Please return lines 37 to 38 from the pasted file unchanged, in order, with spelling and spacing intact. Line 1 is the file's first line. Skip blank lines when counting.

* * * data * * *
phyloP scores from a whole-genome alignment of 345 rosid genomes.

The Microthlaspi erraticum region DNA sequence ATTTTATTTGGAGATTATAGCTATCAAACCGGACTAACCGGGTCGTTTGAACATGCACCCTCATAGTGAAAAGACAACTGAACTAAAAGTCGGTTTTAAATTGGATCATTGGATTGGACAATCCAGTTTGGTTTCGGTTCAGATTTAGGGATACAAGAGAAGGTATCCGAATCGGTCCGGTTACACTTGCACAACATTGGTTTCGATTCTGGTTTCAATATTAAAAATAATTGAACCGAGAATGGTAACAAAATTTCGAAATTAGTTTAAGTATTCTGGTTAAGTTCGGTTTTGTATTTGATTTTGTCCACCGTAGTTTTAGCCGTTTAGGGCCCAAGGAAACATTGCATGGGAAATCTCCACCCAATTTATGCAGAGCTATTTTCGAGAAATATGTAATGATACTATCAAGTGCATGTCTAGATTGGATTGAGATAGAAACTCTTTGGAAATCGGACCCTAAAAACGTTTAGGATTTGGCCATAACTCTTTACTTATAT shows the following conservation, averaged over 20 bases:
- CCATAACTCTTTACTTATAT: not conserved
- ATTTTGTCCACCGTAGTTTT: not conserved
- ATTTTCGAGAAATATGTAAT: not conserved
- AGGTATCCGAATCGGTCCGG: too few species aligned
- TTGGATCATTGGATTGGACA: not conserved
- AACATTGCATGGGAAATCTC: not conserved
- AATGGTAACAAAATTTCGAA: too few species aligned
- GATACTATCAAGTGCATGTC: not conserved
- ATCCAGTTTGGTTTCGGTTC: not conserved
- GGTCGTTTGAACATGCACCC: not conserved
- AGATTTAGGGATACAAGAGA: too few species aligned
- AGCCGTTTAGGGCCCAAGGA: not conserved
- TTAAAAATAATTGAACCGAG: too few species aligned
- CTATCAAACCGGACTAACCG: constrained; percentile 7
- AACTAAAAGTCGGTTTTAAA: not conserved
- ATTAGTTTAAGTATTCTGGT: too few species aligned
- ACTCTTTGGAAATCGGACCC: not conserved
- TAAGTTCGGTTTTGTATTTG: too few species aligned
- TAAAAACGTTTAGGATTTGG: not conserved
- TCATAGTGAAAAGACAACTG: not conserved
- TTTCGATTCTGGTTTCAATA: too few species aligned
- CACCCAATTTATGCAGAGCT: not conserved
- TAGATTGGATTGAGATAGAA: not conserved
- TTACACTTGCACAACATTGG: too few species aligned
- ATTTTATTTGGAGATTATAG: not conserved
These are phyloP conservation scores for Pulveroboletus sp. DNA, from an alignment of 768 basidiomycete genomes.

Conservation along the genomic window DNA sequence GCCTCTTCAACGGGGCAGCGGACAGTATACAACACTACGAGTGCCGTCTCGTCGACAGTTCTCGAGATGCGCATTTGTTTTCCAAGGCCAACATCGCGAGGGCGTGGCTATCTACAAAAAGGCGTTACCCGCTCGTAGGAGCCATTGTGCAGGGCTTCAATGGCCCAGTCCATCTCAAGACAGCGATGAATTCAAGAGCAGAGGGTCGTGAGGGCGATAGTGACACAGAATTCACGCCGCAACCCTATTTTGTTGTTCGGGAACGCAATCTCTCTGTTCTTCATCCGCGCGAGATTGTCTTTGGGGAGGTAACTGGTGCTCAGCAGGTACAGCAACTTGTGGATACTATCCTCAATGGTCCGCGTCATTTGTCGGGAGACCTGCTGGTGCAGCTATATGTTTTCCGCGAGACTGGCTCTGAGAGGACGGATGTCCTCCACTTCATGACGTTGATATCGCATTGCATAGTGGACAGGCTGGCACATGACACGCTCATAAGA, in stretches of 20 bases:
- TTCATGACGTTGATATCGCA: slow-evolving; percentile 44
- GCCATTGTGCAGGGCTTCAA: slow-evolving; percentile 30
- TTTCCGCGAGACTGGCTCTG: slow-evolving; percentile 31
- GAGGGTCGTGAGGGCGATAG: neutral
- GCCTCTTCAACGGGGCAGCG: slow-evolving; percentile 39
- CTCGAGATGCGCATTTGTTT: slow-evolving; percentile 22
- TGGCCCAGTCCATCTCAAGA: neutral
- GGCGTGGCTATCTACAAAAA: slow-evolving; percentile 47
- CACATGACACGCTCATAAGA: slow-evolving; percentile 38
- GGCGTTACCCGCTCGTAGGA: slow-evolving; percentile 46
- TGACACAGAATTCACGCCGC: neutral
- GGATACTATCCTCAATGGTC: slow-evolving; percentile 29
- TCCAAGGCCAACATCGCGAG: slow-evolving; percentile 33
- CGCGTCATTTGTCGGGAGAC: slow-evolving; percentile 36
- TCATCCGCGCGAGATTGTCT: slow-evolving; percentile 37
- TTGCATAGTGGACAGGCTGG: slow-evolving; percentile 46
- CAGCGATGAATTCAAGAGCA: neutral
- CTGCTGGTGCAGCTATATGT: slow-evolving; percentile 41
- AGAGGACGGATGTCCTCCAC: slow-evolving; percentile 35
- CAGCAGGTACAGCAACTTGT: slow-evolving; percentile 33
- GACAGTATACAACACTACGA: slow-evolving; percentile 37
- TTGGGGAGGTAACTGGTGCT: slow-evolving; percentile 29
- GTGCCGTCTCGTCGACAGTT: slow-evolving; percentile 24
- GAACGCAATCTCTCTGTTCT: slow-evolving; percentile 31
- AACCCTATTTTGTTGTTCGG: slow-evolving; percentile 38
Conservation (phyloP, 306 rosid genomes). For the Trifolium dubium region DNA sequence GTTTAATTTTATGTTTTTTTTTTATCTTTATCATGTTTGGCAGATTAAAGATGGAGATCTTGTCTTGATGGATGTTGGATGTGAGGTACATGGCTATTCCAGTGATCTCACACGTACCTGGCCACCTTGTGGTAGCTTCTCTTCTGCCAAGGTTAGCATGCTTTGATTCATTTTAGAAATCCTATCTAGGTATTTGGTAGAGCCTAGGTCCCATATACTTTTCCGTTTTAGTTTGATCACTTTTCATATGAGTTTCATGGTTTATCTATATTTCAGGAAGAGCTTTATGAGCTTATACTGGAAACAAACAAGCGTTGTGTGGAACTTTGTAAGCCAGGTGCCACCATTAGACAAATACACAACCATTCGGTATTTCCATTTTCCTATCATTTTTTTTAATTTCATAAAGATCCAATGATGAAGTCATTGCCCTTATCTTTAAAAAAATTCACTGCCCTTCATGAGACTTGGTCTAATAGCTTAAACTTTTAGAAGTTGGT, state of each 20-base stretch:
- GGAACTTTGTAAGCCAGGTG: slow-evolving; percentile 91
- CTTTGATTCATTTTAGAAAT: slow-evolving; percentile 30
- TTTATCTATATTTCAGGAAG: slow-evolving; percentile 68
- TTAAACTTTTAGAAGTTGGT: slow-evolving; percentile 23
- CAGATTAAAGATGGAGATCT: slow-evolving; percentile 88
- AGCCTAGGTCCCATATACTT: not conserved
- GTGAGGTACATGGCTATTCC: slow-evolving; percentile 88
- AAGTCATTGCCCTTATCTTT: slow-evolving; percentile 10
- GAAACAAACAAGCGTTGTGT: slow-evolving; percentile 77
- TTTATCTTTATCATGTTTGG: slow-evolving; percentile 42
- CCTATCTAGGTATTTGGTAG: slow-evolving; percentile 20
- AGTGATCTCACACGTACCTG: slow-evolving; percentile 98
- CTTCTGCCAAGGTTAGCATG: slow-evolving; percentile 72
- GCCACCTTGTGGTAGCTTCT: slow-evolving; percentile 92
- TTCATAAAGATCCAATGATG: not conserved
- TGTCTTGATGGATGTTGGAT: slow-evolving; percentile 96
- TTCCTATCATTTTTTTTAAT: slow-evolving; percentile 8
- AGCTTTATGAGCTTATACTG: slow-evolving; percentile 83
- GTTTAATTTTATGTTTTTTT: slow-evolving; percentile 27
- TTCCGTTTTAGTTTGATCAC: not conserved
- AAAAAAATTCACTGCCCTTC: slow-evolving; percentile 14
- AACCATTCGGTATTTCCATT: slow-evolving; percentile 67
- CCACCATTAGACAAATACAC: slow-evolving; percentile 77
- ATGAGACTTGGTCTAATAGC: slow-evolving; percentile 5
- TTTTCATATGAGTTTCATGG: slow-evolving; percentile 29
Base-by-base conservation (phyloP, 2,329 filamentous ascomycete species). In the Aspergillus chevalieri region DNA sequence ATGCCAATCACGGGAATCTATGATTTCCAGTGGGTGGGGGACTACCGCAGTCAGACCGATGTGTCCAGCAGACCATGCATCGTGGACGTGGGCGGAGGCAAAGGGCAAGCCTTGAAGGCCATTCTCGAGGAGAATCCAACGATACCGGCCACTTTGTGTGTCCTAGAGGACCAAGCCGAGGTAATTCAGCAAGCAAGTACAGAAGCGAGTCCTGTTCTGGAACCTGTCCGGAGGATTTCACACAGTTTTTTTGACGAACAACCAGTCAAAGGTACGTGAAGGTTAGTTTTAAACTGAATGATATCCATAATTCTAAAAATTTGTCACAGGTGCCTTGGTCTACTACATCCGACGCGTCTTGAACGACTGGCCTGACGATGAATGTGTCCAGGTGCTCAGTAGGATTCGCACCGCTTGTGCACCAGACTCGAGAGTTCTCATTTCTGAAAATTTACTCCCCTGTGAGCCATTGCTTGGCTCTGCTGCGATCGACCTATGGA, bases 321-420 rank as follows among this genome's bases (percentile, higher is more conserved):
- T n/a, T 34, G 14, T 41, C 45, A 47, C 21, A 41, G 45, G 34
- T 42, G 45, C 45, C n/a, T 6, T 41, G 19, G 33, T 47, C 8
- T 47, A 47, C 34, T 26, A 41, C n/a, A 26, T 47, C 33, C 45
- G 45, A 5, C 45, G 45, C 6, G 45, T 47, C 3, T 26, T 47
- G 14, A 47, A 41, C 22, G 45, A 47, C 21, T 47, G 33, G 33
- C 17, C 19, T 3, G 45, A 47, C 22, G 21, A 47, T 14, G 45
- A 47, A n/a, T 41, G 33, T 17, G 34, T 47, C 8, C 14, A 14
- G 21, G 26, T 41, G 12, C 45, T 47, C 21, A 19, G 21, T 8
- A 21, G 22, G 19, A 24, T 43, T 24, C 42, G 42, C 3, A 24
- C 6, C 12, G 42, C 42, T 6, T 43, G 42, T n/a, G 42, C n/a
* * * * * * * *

- GGCGTGGCTATCTACAAAAA: slow-evolving; percentile 47
- CACATGACACGCTCATAAGA: slow-evolving; percentile 38